This project is called Pujasjarvi, a town where there are more reindeer than people, where the town has set the goal for more than one in ten of the local population to be immigrants by the year 2018. To that end, the town invited in refugees living in dangerous citcumstances. The Boukono family were one such group, and Book interlaces her pictures of life in this Finnish town with archive images that the Boukonos managed to preserve.
This openness to migration goes very much against what you hear about in most of the European news at present. Perhaps that's because the vast majority of people in Europe are less small-minded than the media and political establishment would have us believe. And perhaps the protest votes (in the UK especially) are more to do with the failure of those political establishments to engage with people on any level than with an essential racism.
I like to think Book's work captures that ability to live together and get on with life no matter what the surface expectations - and a Congolese family living in one of the more isolated corners of Finland provides some pretty good surface expectations.
Here's the full statement. And look at more images here.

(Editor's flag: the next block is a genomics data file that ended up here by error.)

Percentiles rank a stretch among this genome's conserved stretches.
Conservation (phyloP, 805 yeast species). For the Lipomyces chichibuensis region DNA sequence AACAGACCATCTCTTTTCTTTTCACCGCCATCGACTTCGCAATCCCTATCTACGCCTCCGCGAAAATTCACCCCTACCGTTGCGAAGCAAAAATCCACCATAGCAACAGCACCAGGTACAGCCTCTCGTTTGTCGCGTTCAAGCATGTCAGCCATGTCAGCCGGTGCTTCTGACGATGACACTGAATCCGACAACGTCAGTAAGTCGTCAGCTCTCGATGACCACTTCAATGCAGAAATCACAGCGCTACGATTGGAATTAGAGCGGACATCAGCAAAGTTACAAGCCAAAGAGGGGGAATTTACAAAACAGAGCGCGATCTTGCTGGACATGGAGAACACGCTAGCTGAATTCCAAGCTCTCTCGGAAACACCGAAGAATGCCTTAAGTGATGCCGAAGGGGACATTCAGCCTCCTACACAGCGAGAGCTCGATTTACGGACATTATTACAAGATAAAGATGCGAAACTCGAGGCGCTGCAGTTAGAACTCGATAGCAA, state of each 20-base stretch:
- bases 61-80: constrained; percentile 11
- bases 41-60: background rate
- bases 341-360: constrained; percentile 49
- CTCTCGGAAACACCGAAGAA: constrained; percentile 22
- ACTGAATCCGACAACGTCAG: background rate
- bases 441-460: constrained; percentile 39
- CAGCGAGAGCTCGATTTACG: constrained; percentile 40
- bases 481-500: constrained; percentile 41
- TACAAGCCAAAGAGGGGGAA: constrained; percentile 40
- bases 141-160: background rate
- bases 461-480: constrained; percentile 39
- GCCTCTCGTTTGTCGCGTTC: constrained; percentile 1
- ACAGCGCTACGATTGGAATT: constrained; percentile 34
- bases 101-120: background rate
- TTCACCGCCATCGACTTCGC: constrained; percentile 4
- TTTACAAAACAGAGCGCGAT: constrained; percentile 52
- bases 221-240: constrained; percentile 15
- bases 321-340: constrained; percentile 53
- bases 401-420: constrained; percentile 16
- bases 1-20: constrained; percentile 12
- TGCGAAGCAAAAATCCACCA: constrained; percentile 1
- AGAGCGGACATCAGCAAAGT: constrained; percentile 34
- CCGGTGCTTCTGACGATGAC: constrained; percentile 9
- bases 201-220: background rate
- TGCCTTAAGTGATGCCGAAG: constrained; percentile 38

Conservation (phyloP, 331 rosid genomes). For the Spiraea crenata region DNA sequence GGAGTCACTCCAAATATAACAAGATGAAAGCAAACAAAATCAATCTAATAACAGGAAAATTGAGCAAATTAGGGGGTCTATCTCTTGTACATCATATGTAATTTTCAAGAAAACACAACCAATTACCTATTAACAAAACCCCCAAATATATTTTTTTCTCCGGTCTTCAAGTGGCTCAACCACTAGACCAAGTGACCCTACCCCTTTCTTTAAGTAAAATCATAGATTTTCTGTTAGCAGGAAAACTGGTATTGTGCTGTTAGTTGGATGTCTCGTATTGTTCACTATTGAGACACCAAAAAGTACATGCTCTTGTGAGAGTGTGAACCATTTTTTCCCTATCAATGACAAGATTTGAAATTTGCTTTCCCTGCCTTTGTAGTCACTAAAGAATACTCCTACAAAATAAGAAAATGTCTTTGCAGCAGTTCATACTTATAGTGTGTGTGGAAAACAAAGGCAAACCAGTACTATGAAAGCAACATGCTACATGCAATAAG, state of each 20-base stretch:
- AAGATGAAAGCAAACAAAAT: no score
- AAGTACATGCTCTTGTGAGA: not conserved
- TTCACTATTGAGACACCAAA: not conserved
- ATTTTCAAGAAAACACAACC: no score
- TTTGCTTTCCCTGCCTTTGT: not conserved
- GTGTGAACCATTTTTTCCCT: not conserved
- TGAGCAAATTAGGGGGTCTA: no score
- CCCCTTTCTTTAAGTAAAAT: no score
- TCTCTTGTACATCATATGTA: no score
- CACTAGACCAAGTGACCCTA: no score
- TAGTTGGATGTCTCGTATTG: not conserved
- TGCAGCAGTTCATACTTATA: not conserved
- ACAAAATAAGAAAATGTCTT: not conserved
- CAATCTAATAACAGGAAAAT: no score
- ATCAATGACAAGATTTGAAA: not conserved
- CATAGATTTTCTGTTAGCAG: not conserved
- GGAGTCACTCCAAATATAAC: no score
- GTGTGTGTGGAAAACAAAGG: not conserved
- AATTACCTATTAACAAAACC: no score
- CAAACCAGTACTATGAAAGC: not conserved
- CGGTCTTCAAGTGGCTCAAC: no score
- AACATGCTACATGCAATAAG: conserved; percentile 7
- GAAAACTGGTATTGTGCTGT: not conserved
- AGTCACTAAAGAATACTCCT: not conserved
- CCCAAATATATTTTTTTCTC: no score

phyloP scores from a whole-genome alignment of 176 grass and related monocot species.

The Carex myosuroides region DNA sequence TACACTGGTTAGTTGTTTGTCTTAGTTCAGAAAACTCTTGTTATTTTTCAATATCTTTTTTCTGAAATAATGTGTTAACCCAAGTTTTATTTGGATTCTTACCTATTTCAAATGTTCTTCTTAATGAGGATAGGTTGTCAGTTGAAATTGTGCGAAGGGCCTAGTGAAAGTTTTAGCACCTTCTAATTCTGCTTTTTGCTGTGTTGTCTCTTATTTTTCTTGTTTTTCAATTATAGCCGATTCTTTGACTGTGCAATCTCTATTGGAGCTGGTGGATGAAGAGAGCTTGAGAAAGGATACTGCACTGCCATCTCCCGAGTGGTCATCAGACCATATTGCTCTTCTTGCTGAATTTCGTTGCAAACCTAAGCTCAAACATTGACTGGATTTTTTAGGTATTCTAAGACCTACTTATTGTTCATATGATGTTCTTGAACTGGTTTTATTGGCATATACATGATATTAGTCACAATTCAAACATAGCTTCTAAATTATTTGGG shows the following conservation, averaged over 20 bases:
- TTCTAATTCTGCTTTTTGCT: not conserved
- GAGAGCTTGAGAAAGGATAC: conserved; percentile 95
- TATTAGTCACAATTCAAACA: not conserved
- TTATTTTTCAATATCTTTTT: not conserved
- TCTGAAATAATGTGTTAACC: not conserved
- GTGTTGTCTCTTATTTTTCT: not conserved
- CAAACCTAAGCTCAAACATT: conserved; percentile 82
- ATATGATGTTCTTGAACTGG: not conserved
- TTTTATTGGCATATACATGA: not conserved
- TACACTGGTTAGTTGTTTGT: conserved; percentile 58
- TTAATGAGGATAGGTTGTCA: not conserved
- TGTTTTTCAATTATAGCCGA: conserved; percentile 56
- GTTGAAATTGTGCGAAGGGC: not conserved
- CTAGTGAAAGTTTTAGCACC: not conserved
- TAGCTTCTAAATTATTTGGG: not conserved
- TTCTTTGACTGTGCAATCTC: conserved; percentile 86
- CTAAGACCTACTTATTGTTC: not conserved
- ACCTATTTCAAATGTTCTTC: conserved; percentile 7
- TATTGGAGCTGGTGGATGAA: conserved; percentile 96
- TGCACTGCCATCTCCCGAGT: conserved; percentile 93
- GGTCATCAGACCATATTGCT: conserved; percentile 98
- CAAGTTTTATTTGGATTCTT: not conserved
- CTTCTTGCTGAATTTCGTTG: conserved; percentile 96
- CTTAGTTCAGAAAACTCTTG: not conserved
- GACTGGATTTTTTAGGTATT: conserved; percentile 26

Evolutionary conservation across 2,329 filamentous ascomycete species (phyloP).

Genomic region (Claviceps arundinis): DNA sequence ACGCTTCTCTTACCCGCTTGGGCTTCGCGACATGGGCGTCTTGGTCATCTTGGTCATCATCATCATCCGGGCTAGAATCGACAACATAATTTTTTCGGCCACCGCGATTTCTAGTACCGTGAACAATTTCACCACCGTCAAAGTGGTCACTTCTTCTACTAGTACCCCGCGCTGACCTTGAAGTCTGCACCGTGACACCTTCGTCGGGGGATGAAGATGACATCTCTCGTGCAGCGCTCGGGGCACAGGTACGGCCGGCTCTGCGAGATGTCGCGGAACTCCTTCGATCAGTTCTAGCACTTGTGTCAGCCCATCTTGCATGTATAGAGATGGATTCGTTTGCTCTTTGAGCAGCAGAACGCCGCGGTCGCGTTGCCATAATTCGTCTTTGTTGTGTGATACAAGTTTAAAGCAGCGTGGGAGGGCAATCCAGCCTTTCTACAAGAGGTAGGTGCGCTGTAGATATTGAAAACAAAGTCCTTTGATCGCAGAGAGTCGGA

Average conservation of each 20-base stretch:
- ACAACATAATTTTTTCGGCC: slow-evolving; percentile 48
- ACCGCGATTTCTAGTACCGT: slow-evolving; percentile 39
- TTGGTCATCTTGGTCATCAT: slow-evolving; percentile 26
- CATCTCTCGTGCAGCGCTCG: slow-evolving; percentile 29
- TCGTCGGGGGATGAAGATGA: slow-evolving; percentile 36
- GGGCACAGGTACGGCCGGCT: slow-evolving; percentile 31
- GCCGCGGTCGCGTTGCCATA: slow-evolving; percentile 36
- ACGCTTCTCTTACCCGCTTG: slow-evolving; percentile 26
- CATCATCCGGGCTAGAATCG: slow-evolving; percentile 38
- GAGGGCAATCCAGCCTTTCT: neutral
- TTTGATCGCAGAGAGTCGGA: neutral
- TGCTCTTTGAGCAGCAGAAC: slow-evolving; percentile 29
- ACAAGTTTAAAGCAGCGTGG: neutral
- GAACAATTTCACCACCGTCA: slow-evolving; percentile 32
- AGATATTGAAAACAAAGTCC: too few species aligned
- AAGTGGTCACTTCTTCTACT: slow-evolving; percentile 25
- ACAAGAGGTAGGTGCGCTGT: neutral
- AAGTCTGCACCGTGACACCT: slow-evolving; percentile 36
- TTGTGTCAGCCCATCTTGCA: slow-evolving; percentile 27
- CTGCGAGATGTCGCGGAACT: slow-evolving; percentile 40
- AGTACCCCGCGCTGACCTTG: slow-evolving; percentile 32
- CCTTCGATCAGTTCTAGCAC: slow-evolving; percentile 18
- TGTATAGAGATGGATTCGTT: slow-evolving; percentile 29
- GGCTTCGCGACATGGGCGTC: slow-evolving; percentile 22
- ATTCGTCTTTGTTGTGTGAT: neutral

The journey started by a river. The Congo river is the second largest river in the world, but outside the Boukono family's house in Brazzaville, it is so small you can wave to the other side. When civil war was raging in Brazzaville in 1998, the family escaped their home and crossed the river to neighboring DR Congo and the harsh conditions of life in a refugee camp. Fifteen years later their journey ended by another river when the family moved into a house facing the Iijoki river in Finland, so far north you can walk on its frozen waters in wintertime.
The Boukono family came to Finland through a UNHCR program that resettles refugees living in particularly vulnerable conditions with no possibility of returning to their countries of origin. Pudasjärvi, the family's new hometown, has an aging and rapidly shrinking population. In order to keep the town alive, the council has set a goal that in 2018, one of ten residents would be an immigrant.
The series follows the Boukono family as their first winter in Finland is coming to an end. Interlaced in the story are photographs that have made a long and improbable journey together with the family. They too have barely escaped a war and some bear their own scars. The oldest images began their journey in Studio Papa Photo Josky in Brazzaville, where Flavien Boukono started working as a photographer in the 1970's. Later photographs record daily life and important celebrations in the refugee camp, shared with friends who are now far away. Some images carry memories too painful to recall.
As days become longer and the light finds its way back, the breaking ice sounds like gunshots in a still forest. The river that carried people's footsteps now carries blocks of ice, slowly changing their shape as they float down the stream.